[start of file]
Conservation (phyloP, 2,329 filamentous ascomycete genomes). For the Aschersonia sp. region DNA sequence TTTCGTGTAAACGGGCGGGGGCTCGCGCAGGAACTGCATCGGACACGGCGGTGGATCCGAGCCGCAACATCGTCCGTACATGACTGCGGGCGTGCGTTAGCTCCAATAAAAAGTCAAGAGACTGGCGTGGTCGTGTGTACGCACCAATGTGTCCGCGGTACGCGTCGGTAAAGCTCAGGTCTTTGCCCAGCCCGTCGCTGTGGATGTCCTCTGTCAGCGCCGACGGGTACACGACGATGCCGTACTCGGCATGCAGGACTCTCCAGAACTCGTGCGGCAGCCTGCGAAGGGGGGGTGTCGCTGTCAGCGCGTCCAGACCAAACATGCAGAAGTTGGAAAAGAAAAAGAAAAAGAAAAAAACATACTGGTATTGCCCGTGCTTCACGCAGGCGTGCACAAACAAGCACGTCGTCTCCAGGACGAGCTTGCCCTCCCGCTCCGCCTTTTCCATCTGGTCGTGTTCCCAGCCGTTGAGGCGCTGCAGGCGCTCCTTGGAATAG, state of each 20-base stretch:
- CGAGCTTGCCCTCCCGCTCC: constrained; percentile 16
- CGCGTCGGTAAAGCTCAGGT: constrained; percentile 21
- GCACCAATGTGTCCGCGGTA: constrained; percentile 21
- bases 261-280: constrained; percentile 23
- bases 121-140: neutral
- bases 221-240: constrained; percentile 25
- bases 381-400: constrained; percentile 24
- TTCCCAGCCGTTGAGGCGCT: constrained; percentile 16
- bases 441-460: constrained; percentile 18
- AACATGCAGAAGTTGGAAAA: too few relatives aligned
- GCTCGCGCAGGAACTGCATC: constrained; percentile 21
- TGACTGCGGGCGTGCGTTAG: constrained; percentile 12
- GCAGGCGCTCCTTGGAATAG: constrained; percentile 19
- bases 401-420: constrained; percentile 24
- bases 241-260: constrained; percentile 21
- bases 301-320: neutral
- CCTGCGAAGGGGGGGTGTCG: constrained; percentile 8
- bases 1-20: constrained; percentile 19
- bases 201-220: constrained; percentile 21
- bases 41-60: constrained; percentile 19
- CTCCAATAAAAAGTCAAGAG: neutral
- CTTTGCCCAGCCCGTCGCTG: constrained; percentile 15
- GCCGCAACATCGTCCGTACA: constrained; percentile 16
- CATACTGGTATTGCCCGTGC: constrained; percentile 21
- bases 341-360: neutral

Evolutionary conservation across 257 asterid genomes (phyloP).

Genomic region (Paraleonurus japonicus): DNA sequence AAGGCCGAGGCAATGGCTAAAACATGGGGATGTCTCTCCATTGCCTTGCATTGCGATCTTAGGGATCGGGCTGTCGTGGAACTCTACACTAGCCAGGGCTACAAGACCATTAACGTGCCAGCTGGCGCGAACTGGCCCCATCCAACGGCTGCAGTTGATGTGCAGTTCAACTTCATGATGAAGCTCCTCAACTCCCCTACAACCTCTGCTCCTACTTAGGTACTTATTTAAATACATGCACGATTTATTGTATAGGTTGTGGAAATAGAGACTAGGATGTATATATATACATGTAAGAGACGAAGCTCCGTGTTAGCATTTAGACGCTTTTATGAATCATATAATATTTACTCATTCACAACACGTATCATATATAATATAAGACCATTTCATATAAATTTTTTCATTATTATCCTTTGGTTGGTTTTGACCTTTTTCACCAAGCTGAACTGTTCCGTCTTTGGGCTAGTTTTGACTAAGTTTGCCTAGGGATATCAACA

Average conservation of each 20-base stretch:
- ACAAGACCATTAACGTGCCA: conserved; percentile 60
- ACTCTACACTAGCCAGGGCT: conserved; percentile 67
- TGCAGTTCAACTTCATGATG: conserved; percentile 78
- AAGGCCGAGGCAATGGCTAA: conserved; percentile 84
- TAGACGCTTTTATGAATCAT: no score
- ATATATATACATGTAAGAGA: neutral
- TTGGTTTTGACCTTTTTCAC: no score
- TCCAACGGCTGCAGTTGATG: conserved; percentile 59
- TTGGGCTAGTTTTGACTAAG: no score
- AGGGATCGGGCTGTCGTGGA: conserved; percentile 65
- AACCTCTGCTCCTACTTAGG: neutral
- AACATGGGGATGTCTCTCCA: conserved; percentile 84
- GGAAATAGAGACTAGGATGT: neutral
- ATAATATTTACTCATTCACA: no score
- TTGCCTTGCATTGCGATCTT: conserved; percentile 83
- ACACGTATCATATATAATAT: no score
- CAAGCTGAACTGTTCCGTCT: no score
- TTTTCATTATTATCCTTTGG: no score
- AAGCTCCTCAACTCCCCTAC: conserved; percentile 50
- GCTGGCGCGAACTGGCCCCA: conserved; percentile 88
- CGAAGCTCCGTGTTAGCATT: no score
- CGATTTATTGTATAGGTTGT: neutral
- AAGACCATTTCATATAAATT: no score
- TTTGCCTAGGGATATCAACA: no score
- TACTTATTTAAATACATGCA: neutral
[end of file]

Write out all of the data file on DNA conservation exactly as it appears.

Conservation (phyloP, 2,329 filamentous ascomycete genomes). For the Aschersonia sp. region DNA sequence TTTCGTGTAAACGGGCGGGGGCTCGCGCAGGAACTGCATCGGACACGGCGGTGGATCCGAGCCGCAACATCGTCCGTACATGACTGCGGGCGTGCGTTAGCTCCAATAAAAAGTCAAGAGACTGGCGTGGTCGTGTGTACGCACCAATGTGTCCGCGGTACGCGTCGGTAAAGCTCAGGTCTTTGCCCAGCCCGTCGCTGTGGATGTCCTCTGTCAGCGCCGACGGGTACACGACGATGCCGTACTCGGCATGCAGGACTCTCCAGAACTCGTGCGGCAGCCTGCGAAGGGGGGGTGTCGCTGTCAGCGCGTCCAGACCAAACATGCAGAAGTTGGAAAAGAAAAAGAAAAAGAAAAAAACATACTGGTATTGCCCGTGCTTCACGCAGGCGTGCACAAACAAGCACGTCGTCTCCAGGACGAGCTTGCCCTCCCGCTCCGCCTTTTCCATCTGGTCGTGTTCCCAGCCGTTGAGGCGCTGCAGGCGCTCCTTGGAATAG, state of each 20-base stretch:
- CGAGCTTGCCCTCCCGCTCC: constrained; percentile 16
- CGCGTCGGTAAAGCTCAGGT: constrained; percentile 21
- GCACCAATGTGTCCGCGGTA: constrained; percentile 21
- bases 261-280: constrained; percentile 23
- bases 121-140: neutral
- bases 221-240: constrained; percentile 25
- bases 381-400: constrained; percentile 24
- TTCCCAGCCGTTGAGGCGCT: constrained; percentile 16
- bases 441-460: constrained; percentile 18
- AACATGCAGAAGTTGGAAAA: too few relatives aligned
- GCTCGCGCAGGAACTGCATC: constrained; percentile 21
- TGACTGCGGGCGTGCGTTAG: constrained; percentile 12
- GCAGGCGCTCCTTGGAATAG: constrained; percentile 19
- bases 401-420: constrained; percentile 24
- bases 241-260: constrained; percentile 21
- bases 301-320: neutral
- CCTGCGAAGGGGGGGTGTCG: constrained; percentile 8
- bases 1-20: constrained; percentile 19
- bases 201-220: constrained; percentile 21
- bases 41-60: constrained; percentile 19
- CTCCAATAAAAAGTCAAGAG: neutral
- CTTTGCCCAGCCCGTCGCTG: constrained; percentile 15
- GCCGCAACATCGTCCGTACA: constrained; percentile 16
- CATACTGGTATTGCCCGTGC: constrained; percentile 21
- bases 341-360: neutral

Evolutionary conservation across 257 asterid genomes (phyloP).

Genomic region (Paraleonurus japonicus): DNA sequence AAGGCCGAGGCAATGGCTAAAACATGGGGATGTCTCTCCATTGCCTTGCATTGCGATCTTAGGGATCGGGCTGTCGTGGAACTCTACACTAGCCAGGGCTACAAGACCATTAACGTGCCAGCTGGCGCGAACTGGCCCCATCCAACGGCTGCAGTTGATGTGCAGTTCAACTTCATGATGAAGCTCCTCAACTCCCCTACAACCTCTGCTCCTACTTAGGTACTTATTTAAATACATGCACGATTTATTGTATAGGTTGTGGAAATAGAGACTAGGATGTATATATATACATGTAAGAGACGAAGCTCCGTGTTAGCATTTAGACGCTTTTATGAATCATATAATATTTACTCATTCACAACACGTATCATATATAATATAAGACCATTTCATATAAATTTTTTCATTATTATCCTTTGGTTGGTTTTGACCTTTTTCACCAAGCTGAACTGTTCCGTCTTTGGGCTAGTTTTGACTAAGTTTGCCTAGGGATATCAACA

Average conservation of each 20-base stretch:
- ACAAGACCATTAACGTGCCA: conserved; percentile 60
- ACTCTACACTAGCCAGGGCT: conserved; percentile 67
- TGCAGTTCAACTTCATGATG: conserved; percentile 78
- AAGGCCGAGGCAATGGCTAA: conserved; percentile 84
- TAGACGCTTTTATGAATCAT: no score
- ATATATATACATGTAAGAGA: neutral
- TTGGTTTTGACCTTTTTCAC: no score
- TCCAACGGCTGCAGTTGATG: conserved; percentile 59
- TTGGGCTAGTTTTGACTAAG: no score
- AGGGATCGGGCTGTCGTGGA: conserved; percentile 65
- AACCTCTGCTCCTACTTAGG: neutral
- AACATGGGGATGTCTCTCCA: conserved; percentile 84
- GGAAATAGAGACTAGGATGT: neutral
- ATAATATTTACTCATTCACA: no score
- TTGCCTTGCATTGCGATCTT: conserved; percentile 83
- ACACGTATCATATATAATAT: no score
- CAAGCTGAACTGTTCCGTCT: no score
- TTTTCATTATTATCCTTTGG: no score
- AAGCTCCTCAACTCCCCTAC: conserved; percentile 50
- GCTGGCGCGAACTGGCCCCA: conserved; percentile 88
- CGAAGCTCCGTGTTAGCATT: no score
- CGATTTATTGTATAGGTTGT: neutral
- AAGACCATTTCATATAAATT: no score
- TTTGCCTAGGGATATCAACA: no score
- TACTTATTTAAATACATGCA: neutral